Armillaria

    Armillaria Root Rot

    Armillaria mellea

    armillaria

    Mycelial fans of Armillaria (William Jacobi, Colorado State University, Bugwood.org)

    Armillaria

    Armillaria rhizomorphs (Minnesota Department of Natural Resources, Bugwood.org)

    Armillaria

    Mushrooms at the base of a tree, a sign of Armillaria root rot (USDA Forest Service, Bugwood.org)

    Hosts, Symptoms & Signs

    • trees
    • aboveground symptoms: over time the foliage turns yellow, thins and branches die back; eventually the tree dies
    • below ground, the roots are rotting leading to the above ground symptoms; infected conifers may exude resin at the base of the tree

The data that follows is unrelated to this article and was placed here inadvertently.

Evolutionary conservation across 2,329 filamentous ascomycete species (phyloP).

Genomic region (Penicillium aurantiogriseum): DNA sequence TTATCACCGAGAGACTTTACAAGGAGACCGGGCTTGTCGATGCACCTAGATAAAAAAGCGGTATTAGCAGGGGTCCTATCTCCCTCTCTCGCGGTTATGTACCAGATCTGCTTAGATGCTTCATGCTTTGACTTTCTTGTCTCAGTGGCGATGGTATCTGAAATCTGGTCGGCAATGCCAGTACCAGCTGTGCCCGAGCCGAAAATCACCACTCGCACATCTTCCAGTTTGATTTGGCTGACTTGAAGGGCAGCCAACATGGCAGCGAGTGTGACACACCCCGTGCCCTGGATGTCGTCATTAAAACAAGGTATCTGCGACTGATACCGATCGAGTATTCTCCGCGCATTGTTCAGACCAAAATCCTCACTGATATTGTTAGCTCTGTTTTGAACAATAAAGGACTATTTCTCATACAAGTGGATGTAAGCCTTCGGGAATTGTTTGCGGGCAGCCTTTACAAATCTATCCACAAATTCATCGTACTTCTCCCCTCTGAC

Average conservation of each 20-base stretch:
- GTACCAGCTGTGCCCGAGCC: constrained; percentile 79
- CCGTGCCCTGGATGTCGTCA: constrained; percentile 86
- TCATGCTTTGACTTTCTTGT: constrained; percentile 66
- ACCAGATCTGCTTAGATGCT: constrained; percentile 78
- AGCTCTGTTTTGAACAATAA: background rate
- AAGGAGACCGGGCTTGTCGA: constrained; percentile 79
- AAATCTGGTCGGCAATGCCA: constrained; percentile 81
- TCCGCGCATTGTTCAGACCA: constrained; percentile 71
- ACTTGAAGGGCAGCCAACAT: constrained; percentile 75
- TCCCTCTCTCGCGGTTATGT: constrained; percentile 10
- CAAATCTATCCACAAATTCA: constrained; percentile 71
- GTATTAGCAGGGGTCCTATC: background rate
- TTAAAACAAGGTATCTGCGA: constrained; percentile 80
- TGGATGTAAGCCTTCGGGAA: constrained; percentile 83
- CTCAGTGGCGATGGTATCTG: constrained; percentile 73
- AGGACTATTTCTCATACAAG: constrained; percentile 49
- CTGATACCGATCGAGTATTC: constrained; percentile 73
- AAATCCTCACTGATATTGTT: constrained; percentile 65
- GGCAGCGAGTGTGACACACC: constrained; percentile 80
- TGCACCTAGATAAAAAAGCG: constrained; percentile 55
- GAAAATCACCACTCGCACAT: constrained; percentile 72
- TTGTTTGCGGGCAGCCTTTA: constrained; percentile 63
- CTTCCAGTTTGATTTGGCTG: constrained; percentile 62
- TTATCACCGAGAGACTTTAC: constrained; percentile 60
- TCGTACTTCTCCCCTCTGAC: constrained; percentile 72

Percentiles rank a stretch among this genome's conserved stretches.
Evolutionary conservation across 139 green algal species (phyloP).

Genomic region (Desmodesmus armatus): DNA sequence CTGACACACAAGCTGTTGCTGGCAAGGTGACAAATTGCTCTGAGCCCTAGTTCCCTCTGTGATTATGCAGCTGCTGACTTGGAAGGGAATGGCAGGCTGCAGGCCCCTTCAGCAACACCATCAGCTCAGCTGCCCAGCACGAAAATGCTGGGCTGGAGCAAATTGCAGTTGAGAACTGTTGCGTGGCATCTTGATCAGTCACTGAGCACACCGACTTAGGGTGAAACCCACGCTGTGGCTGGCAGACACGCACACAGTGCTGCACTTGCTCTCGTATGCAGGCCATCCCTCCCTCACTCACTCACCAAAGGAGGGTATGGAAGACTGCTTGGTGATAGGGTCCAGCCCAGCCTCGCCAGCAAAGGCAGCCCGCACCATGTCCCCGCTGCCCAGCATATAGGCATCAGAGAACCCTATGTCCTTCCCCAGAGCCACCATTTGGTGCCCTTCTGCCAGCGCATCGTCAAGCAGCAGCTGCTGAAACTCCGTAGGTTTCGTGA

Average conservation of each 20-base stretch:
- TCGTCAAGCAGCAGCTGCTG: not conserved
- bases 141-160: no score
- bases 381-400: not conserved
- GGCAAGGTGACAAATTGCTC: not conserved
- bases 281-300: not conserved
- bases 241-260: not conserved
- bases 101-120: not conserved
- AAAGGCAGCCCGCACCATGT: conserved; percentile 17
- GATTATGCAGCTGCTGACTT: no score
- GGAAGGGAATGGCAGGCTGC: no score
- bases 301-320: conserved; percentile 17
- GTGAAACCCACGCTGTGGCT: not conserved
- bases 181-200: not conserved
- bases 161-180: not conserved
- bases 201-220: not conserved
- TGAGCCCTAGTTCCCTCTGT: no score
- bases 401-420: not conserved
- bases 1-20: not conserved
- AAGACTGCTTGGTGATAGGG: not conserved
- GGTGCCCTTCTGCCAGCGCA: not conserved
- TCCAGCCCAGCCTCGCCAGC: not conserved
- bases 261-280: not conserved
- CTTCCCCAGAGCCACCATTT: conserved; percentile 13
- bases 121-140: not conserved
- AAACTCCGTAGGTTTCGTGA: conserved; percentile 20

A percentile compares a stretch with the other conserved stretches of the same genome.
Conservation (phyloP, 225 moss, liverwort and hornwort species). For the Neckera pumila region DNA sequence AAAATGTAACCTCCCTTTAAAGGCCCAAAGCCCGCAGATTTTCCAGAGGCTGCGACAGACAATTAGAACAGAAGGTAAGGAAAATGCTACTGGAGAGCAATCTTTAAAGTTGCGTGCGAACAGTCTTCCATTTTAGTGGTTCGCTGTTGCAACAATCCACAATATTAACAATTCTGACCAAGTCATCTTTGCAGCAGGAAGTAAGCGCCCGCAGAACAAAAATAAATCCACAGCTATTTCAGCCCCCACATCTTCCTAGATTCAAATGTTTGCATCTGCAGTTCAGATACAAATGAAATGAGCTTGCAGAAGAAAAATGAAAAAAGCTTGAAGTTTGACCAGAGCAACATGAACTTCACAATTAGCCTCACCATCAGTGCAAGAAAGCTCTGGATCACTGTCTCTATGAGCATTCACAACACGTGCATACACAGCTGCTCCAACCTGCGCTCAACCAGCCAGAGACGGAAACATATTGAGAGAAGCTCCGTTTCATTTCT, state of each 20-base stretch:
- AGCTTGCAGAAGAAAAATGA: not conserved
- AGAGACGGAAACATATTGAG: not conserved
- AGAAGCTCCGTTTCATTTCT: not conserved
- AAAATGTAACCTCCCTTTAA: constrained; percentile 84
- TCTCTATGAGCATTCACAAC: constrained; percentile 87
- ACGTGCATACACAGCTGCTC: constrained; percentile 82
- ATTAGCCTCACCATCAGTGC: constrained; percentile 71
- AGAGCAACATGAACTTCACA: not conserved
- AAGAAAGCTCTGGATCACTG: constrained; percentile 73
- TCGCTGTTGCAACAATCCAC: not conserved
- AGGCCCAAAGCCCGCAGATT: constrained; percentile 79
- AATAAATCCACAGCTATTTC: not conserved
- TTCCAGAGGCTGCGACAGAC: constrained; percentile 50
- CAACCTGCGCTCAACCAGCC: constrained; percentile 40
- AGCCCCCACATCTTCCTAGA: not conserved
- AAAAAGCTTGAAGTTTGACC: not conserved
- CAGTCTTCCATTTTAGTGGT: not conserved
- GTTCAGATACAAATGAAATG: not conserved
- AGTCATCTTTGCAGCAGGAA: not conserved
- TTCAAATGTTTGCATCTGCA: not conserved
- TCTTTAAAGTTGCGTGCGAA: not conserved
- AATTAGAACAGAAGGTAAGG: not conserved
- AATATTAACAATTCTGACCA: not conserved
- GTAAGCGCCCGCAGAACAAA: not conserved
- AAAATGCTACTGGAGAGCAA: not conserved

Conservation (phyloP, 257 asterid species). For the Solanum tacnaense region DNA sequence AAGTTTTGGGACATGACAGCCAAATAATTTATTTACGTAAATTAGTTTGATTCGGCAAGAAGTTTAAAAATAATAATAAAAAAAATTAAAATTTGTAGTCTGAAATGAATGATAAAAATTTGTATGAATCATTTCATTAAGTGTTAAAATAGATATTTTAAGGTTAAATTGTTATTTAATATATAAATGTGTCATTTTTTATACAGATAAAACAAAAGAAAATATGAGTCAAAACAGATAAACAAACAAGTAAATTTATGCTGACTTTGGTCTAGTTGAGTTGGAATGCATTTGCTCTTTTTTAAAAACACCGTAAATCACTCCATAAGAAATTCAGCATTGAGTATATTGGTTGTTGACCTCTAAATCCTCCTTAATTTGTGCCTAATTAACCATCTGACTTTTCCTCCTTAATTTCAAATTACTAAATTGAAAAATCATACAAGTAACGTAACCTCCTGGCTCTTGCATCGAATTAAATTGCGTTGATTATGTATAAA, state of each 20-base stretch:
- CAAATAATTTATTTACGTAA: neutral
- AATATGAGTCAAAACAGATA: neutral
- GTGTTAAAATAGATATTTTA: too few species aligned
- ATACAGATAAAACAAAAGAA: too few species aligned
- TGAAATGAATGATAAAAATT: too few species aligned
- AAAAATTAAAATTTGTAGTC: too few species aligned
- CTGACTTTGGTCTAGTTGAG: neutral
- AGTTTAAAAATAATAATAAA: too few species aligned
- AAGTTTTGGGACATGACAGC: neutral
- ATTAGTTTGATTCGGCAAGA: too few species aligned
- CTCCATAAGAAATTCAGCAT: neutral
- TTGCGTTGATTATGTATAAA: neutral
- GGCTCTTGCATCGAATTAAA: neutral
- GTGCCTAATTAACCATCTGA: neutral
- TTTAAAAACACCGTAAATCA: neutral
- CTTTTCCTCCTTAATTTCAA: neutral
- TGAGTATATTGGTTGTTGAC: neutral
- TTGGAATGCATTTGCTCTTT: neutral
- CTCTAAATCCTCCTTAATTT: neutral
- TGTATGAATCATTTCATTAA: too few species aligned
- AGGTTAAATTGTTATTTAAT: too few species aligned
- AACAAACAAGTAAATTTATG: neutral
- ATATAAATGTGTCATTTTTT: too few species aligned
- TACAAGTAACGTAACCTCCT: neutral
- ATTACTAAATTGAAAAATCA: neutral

Three signs to look for to diagnose Armillaria:

    • the mycelial fan under the bark that can be seen when the bark of a dead tree is peeled back
    • rhizomorphs on the roots and under the bark (rhizomorphs are thick strands of hyphae that are dark brown; they can look like shoelaces)
    • mushroom clusters at the base of the tree in late summer and fall

    Disease Cycle

    • Armillaria fungus is soilborne
    • colonizes the roots and causes root rot
    • rhizomorphs can grow through the soil from one tree root to neighboring tree roots, infecting neighboring trees
    • once the tree is dead, Armillaria can survive on dead roots and other wood for decades in the soil until a new host plant is found
    • Armillaria can be a problem in areas where woodlands used to be

    IPM Recommendations

    • Keep trees vigorous and avoid excessive moisture.
    • Remove affected trees and remove as much of the roots as possible (roots can extend several feet away from the trunk).
    • If Armillaria has been a problem in the past, plant resistant trees.